The lack of agreement about the shape of a desirable and feasible post-capitalist future, might make discussion of how to reach that goal look premature. However, preliminary reflection on the issue of socialist transition—of how to get from “here” to “there”—might still be useful. The many examples of such reflection from within analytical Marxism include: Cohen’s discussion of the proletariat as a collective agent (2000a: 101–115); Adam Przeworski’s account of the electoral dilemmas of social democracy (1985); and Erik Olin Wright’s reflections on socialist strategy. An outline of the latter is provided here.
Wright’s ambition—looking both “behind” and “ahead”—is to move beyond the tired and limited contrast between “reform” and “revolution”. He offers a conceptual map of socialist—and, more broadly, anti-capitalist—strategies that have been historically important, as well as suggesting how they might be combined in a strategic vision for those seeking to escape the harms of contemporary capitalism (2010: 273–365).
Wright (2019: 38–53) identifies five “strategic logics” embodied in anti-capitalist struggles (historical examples of movements adopting them are in parentheses). The initial pair of examples share a revolutionary goal—replacing capitalism with a very different kind of economic structure—but have competing accounts of how that might be accomplished. First, smashing capitalism: according to which “a decisive, ruptural break” with a system that is, at root, unreformable is necessary (see early twentieth-century revolutionary communism). Second, dismantling capitalism: according to which democratic politics facilitate state-directed reforms gradually replacing capitalist elements with alternatives (see “democratic socialism”). Third, taming capitalism: which typically uses state policies of regulation and redistribution in order to “neutralise” the harms of capitalism, without trying to destroy their underlying causes (see post-war social democracy). Those last two strategies rely heavily on the exercise of state power, and in this respect differ from Wright’s final two models. Fourth, resisting capitalism: which involves more or less organised attempts within civil society—and not primarily the state—to alleviate the harms of capitalism (see trade unions, boycotts, consumer movements, and anarchist-inflected social movements). And fifth, escaping capitalism: which pursues a more separatist strategy, not tackling capitalism directly, but rather seeking to isolate a group from its harms (see intentional communities, communes, and certain religious communities).
Wright locates these five “strategic logics” within a schematic typology with two dimensions (2019: 53–58). The first dimension differentiates between “neutralising harms” and “transcending structures”. The “taming” and “resistance” models aim to neutralise harms; and the “smashing”, “dismantling”, and “escaping”, models aim to transcend structures. The second dimension differentiates between three “transformative logics” using the metaphor of a “game”. The “ruptural” strategy seeks to change the game being played, and is exemplified by the “smashing” model. The “symbiotic” strategy seeks to change the rules of the game being played, and is exemplified by the “taming” and “dismantling” models. And the “interstitial” strategy seeks to change the way in which one plays within a given set of rules, and is exemplified by the “resisting” and “escaping” models. Anyone seeking to visualise a grid with these two dimensions will realise that one of the six resulting cells is empty. No-one presumably uses a sledgehammer to crack a nut, or, a little less figuratively, no-one thinking that the most effective way of neutralising harms is to change the game itself.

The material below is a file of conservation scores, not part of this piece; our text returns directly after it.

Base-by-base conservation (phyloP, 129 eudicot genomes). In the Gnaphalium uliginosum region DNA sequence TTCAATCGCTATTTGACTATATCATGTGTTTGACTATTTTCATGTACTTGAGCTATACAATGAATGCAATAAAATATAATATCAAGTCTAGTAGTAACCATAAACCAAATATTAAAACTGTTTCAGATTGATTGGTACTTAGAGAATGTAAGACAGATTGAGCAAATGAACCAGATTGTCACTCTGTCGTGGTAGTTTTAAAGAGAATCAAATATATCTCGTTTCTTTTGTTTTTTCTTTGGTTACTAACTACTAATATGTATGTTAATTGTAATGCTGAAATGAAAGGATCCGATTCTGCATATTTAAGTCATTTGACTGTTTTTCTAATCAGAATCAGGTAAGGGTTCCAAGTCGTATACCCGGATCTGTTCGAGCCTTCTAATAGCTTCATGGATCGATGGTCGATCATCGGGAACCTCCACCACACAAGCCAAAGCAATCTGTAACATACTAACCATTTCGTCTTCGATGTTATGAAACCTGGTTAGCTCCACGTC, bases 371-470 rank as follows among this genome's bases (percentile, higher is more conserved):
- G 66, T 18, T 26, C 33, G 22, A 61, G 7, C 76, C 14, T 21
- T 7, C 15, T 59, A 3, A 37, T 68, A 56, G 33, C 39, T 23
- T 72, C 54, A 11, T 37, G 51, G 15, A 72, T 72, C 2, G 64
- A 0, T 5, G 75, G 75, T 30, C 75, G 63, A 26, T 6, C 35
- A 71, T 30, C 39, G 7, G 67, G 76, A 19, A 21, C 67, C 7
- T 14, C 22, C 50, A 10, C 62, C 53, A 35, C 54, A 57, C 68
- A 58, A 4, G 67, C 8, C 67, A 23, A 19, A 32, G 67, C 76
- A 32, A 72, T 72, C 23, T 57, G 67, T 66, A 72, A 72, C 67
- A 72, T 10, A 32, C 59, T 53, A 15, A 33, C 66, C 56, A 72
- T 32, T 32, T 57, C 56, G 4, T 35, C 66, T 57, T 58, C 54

Wright’s evaluation of these historical movements is broadly negative; they all seem to have either failed at the time, or to have only limited current purchase. From the political vantagepoint of developed capitalist countries: revolutionary communism and democratic socialism have largely disappeared; social democracy has declined, and lost its connection with labour militancy; and, whilst “anarchist inflected social movements” survive as perhaps the most dynamic form of anti-capitalism, they often remain disconnected from political projects and parties. Wright appears most critical of the ruptural strategy, doubting that democratic support for a sharp break and rapid transition is sustainable given the nature of the “transition trough”—a concept adopted from Przeworski—faced by the middle classes, in particular (2010: 308–320). (A “transition trough” refers to the initial decline in production and living standards that is likely to follow a ruptural break with capitalism. Depending on the depth and extent of these troughs, it might not be in the material interests of individuals to support a ruptural path to socialism even where they plausibly believe that the material conditions of life under socialism will eventually come to exceed those of previously-existing capitalism.)